Pak military, govt were on same page in downplaying Rajnath's Islamabad visit

  • Imtiaz Ahmad, Hindustan Times, Islamabad
  • Updated: Aug 06, 2016 10:19 IST
Home minister Rajnath Singh along with the Indian delegation attending the first working session of SAARC Home Ministers' Conference 2016 in Islamabad. (PTI Photo)

Pakistan's civilian and military leadership were on the same page on Indian home minister Rajnath Singh’s visit to Islamabad to attend a SAARC interior ministers conference earlier this week. It was army chief Gen Raheel Sharif who pushed Prime Minister Nawaz Sharif not to cancel the meet at the last minute, officials of the Foreign Office said.

One senior official said the visit was a testing time for the Nawaz Sharif government because of the increased violence in Jammu and Kashmir and the resulting pressure built up by Pakistan’s religious parties and groups over the issue. Officials said it was the army that discouraged the religious and hardline parties and groups from banding together under the banner of the Difa-e-Pakistan Council (Defence of Pakistan Council) and holding countrywide protests. There were protests by Hafiz Saeed’s Jamaat-ud-Dawah, Syed Salahuddin’s Hizbul Mujahideen and other groups during Singh’s two-day visit.

Sharif is already under pressure from the main opposition Pakistan People’s Party and Imran Khan’s Pakistan Tehreek-e-Insaf over the Panama Papers scandal, observers said. The leaks showed Sharif’s three children were among Pakistanis who own offshore assets worth millions of dollars.

"In such a situation, if the religious parties had started a public agitation which resulted in violence and deaths, the situation could have turned precarious for the government," said analyst Ali Zaidi. Instead of cancelling the SAARC meet, the Pakistani leadership decided to downplay it for the domestic audience.

"That is why we saw the blacking out of coverage of the event on national channels as well as the downplaying on most media," said senior journalist Tahir Najmi.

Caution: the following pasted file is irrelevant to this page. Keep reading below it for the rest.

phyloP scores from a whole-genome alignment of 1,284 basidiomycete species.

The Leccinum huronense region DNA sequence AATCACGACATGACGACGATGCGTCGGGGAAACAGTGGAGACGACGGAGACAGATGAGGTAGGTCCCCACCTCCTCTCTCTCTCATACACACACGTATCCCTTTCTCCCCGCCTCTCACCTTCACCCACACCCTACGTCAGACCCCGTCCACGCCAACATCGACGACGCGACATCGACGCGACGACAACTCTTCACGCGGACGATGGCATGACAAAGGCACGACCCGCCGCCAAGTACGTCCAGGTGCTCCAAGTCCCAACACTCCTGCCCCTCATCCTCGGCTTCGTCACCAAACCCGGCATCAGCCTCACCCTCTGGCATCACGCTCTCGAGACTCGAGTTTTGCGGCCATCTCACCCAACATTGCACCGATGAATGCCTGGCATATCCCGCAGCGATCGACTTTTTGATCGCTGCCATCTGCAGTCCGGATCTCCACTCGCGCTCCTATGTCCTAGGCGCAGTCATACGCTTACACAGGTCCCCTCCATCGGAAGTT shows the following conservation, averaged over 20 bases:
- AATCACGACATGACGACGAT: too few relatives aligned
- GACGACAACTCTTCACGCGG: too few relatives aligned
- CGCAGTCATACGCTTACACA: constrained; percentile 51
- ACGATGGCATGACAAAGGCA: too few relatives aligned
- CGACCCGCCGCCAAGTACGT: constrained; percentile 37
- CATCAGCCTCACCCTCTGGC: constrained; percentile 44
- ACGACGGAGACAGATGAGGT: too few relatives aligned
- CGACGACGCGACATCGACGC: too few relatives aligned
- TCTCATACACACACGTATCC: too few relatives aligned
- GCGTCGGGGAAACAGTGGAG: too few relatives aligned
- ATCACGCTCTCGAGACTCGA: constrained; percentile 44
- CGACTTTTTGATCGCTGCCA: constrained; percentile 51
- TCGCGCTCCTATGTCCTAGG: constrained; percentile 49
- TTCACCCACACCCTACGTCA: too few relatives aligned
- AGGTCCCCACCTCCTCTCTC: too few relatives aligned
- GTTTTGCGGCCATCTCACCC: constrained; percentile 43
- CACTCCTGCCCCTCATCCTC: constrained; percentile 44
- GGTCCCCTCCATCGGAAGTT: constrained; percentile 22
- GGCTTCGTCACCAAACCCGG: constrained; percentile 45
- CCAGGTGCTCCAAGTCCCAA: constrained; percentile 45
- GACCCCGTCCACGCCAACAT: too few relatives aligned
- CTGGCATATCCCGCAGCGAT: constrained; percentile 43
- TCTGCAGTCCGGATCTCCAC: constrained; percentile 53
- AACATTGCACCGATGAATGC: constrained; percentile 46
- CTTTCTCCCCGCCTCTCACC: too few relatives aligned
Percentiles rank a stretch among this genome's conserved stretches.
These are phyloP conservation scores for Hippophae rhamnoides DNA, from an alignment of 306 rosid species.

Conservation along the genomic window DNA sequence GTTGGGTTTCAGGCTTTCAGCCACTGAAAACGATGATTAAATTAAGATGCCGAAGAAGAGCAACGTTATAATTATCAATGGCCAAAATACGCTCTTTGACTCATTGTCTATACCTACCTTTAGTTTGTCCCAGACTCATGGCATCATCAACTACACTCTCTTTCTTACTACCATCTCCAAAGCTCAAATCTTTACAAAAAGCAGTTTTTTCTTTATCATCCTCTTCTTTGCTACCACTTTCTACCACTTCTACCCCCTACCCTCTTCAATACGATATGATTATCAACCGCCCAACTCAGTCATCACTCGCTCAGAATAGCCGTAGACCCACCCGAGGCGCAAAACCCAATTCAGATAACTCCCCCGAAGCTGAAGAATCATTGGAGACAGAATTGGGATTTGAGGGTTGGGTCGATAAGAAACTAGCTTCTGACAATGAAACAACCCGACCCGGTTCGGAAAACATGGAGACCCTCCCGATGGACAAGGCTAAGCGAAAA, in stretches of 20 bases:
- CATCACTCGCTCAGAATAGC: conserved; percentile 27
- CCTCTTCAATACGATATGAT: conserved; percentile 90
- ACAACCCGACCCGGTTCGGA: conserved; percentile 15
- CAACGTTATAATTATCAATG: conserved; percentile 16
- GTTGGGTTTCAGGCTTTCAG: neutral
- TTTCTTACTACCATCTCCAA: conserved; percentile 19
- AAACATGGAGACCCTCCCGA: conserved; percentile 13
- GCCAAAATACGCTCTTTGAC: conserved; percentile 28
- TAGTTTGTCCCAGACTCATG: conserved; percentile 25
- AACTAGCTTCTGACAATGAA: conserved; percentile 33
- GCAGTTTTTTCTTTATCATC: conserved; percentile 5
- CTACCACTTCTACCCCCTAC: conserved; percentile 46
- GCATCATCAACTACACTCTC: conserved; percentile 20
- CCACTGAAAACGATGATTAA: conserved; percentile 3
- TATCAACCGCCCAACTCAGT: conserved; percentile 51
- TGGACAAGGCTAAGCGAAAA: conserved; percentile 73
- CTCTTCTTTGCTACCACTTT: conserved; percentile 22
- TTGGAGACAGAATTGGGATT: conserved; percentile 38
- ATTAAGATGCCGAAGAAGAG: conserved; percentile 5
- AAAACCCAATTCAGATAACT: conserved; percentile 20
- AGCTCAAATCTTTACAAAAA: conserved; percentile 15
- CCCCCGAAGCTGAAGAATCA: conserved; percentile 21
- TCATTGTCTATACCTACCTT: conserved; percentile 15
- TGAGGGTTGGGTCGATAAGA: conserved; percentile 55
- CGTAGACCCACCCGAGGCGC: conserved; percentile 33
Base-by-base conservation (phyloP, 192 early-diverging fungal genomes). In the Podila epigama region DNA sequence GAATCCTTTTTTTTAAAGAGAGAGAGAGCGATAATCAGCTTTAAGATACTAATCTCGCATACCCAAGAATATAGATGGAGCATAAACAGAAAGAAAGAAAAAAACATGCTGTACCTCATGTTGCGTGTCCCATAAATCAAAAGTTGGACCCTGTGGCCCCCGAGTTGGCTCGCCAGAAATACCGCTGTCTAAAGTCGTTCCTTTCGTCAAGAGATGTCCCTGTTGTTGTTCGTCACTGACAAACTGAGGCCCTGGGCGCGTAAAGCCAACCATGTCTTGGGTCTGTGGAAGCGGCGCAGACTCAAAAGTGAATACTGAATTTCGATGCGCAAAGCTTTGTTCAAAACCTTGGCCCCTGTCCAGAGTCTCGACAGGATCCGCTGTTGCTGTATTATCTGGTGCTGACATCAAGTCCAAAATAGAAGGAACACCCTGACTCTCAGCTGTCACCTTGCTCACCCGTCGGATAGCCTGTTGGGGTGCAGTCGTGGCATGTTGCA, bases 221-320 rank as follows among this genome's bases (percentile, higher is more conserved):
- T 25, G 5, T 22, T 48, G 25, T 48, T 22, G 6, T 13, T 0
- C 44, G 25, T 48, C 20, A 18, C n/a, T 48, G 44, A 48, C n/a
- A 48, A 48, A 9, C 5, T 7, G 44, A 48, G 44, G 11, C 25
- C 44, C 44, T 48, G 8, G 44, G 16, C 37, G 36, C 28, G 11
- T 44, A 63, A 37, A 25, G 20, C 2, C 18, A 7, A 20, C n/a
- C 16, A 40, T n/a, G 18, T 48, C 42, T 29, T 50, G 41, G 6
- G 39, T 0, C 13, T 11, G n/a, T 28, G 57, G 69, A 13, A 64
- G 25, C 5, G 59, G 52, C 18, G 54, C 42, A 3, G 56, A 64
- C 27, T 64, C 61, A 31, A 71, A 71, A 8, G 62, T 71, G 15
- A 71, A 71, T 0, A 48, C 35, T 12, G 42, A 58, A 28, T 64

Journalists and editors said they had received advice from the military's public relations arm not to telecast events at the SAARC meet live or to play them up. "We thought the army was trying to undermine the political leadership while in fact it was working to ensure that they were both on the same page," said one journalist who didn’t want to be named. The timing of the meeting was the main issue. It came at a time when Jammu and Kashmir was engulfed in violence and the Pakistan government had already started a very visible campaign to protest what is happening across the Line of Control.

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"At such a time, the arrival of the Indian home minister, who is seen as one of the players behind the violence, would have been very difficult for the Sharif government to justify," said Zaidi. However, to cancel the SAARC meet would have been perceived as an obvious rebuff to the Indian leadership at a time when Pakistan is aware of its growing isolation in world affairs.

"What we are seeing is that there is a growing awareness in both civil and military circles that Pakistan is becoming more irrelevant in the larger scheme of things. This is the path that both the army chief and the prime minister do not want to follow any more," an official of the foreign office said on condition of anonymity. For the Nawaz Sharif government, the arrival and safe departure of the Indian home minister was met with a sigh of relief. Now the government can focus on the challenge ahead: Public protests by opposition parties, including Sharif’s one-time ally, the Pakistan People’s Party led by Bilawal Bhutto Zardari. 

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